# Probability of exactly $7$ unreplaced draws from $\{1,...,10\}$ to get $1,2,3$?

A box contains tickets numbered $$1$$ to $$10$$. Tickets are drawn at random without replacement until the numbers $$1, 2$$ and $$3$$ are drawn. Find the probability that exactly $$7$$ draws are required.

I am a little confused with this question. My first thought was to define the numbers $$1,2,$$ and $$3$$ as successes and the rest of the numbers as failures. Then,

$$P(\text{in 6 draws you get 2 successes}) = \frac{\binom{3}{2} \binom{7}{4}}{\binom{10}{6}}.$$ But I don't know where to go next or if this is even needed.

Can anyone help me? Thanks.

• Another approach: consider the $10!$ sequences of possible draws. How many of them have 1, 2, or 3 as the 7th draw and none of 1, 2, or 3 in the 8th–10th draws? Jul 4, 2022 at 19:56
• @GregMartin If I think about it in terms of sequences, the number of draws that have a 1,2, or 3 in the 7th position is the same as the number of sequences that have a 1,2, or 3 in the kth position, right?
– user545426
Jul 4, 2022 at 20:11

Actually you're off to a good start. Your calculation the probability of $$2$$ successes in the first $$6$$ draws (namely $$\frac12$$) is correct. Then for the seventh draw you have a $$\frac14$$ (conditional) probability of getting the remaining number of $$1,2$$, or $$3$$.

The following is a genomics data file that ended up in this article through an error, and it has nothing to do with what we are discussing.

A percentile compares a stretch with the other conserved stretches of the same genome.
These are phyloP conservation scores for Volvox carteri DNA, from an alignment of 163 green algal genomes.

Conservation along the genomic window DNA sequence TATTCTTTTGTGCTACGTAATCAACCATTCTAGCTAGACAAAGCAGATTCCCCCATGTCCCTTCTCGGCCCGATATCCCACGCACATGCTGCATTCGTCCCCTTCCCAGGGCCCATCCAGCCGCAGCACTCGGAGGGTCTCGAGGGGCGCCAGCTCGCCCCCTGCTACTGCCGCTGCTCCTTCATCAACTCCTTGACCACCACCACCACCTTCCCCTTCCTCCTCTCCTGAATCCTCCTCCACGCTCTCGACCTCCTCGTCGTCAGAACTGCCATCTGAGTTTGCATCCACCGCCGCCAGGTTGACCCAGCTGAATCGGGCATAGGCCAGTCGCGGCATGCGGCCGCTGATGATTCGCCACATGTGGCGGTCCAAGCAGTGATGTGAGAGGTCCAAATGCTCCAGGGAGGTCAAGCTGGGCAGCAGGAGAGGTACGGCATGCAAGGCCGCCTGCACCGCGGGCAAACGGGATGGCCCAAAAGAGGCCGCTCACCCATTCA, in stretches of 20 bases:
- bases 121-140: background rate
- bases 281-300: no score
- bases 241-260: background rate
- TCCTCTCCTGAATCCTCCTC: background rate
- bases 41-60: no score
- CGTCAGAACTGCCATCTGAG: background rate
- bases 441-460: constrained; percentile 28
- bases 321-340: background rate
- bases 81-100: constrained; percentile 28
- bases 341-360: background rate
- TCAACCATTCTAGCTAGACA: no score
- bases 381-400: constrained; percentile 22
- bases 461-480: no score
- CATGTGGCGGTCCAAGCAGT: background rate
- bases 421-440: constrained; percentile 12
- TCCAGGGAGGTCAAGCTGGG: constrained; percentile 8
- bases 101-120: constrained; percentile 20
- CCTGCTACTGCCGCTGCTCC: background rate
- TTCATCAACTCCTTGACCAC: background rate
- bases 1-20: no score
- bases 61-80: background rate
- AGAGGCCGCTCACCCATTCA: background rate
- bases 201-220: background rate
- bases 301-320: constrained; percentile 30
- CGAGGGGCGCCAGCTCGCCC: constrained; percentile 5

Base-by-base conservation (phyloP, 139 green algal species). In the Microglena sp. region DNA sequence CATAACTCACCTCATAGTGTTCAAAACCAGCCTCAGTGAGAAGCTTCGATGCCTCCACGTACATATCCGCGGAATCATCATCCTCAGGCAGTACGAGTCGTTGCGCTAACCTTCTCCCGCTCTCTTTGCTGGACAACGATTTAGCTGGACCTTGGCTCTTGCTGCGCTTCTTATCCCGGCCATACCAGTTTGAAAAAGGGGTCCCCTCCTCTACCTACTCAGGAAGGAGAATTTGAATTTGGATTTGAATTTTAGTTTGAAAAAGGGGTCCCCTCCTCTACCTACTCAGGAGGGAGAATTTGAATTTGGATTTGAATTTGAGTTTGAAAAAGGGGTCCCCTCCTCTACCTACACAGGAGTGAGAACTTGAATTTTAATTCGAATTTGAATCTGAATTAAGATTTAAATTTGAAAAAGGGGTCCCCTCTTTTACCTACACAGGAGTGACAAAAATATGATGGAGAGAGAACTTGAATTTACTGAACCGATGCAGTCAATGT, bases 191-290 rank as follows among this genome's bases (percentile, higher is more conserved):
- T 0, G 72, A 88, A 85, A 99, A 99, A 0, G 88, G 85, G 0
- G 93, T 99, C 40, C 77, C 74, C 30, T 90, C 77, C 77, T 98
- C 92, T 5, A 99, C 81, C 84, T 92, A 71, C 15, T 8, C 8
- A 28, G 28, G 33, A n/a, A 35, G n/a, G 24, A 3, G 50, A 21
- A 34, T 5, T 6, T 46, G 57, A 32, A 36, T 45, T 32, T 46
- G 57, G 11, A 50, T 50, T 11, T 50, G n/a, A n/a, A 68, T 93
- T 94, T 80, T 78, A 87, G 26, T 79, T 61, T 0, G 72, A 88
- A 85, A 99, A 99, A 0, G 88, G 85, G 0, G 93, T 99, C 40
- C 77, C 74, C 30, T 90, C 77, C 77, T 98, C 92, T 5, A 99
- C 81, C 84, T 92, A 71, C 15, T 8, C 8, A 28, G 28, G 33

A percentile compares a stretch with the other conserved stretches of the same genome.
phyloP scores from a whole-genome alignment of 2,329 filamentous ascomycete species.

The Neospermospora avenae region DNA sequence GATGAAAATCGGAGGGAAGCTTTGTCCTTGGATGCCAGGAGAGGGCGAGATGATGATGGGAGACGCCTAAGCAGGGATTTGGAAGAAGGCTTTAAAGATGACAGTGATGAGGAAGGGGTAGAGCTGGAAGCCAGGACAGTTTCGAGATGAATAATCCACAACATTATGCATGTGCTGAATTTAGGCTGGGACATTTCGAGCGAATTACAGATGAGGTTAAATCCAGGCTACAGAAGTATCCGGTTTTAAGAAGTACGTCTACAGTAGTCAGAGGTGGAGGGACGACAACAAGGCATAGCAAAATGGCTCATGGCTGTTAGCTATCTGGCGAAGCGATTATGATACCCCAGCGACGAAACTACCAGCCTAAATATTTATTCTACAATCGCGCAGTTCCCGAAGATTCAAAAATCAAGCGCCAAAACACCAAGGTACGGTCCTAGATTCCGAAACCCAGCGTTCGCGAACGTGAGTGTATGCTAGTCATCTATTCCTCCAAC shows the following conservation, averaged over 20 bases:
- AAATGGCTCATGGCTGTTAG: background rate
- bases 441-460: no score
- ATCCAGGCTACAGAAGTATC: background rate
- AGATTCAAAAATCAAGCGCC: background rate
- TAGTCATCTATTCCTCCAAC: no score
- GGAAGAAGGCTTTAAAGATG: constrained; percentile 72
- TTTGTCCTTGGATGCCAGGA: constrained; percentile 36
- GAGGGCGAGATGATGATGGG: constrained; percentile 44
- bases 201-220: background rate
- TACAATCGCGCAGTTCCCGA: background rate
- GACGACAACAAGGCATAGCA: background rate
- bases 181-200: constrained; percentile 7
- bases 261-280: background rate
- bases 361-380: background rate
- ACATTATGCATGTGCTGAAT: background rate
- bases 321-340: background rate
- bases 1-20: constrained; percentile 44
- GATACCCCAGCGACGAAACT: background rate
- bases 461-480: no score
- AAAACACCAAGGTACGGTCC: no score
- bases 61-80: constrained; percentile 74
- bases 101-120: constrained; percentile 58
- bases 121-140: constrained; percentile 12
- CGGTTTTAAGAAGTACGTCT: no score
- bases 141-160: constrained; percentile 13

So your overall probability becomes $$\frac{{3\choose 2}{7\choose 4}}{{10\choose 6}}\cdot \frac14=\frac18$$

Probability $$1,2,3$$ are in the first $$7$$ draws is the probability none in last $$3$$ are $$1,2,3$$: $$\frac{7 \choose 3}{10 \choose 3}$$

Probability $$1,2,3$$ are in the first $$6$$ draws is the probability none in last $$4$$ are $$1,2,3$$: $$\frac{7 \choose 4}{10 \choose 4}$$

Probability exactly $$7$$ draws are required is the difference $$\frac{7 \choose 3}{10 \choose 3}-\frac{7 \choose 4}{10 \choose 4} = \frac18$$

In first six draws it will be two successes : $$\frac{\binom{3}{2}\times \binom{7}{4}}{\binom{10}{6}}$$

and for the seventh draw : $$\frac{1}{4}$$

$$\text{P}=\frac{\binom{3}{2}\times \binom{7}{4}}{\binom{10}{6}}\times \frac{1}{4}=\frac{1}{8}$$

Imagine $$10$$ slots. One of the three "good" numbers is to be in slot $$7$$, the other two are to be in the six preceding slots from the $$9$$ slots left.

Put them in, turn by turn.

$$Pr = \dfrac3{10}\dfrac69\dfrac58 = \dfrac18$$

• This probability seems too high...$\frac{105}{120}$ if I'm not mistaken. However the probability should be less than $\frac{3}{10}$ (the probability of getting $1, 2$, or $3$ in the seventh draw). Jul 4, 2022 at 20:41
• @paw88789: I changed to a simpler formulation, thanks Jul 4, 2022 at 21:03

Another approach: There are $$10!$$ possible sequences of draws. As @GregMartin suggests, let's count the number of good sequences.

• There are $$3$$ possibilities for what the seventh number can be (1, 2 or 3).
• The first six numbers contain the other two numbers from $$\{1,2,3\}$$ as well as four numbers from $$\{4, 5, \ldots, 10\}$$. There are $$\binom74$$ possibilites for choosing those four numbers.
• The first six numbers, now that they are fixed, can be arranged in $$6!$$ ways.
• The last three numbers are now fixed as well and can be arranged in $$3!$$ ways.

That gives us $$3\cdot\binom74\cdot6!\cdot3!$$ desirable sequences of draws, so the probability is $$\frac{3\cdot\binom74\cdot6!\cdot3!}{10!}=\frac18.$$

In general, there are $$3\cdot\binom7{n-3}\cdot(n-1)!\cdot(10-n)!$$ sequences that require exactly $$n$$ draws, so the probability for a general $$3\leq n\leq10$$ is $$\frac{3\cdot\binom7{n-3}\cdot(n-1)!\cdot(10-n)!}{10!}=\frac{(n-2)(n-1)}{240}.$$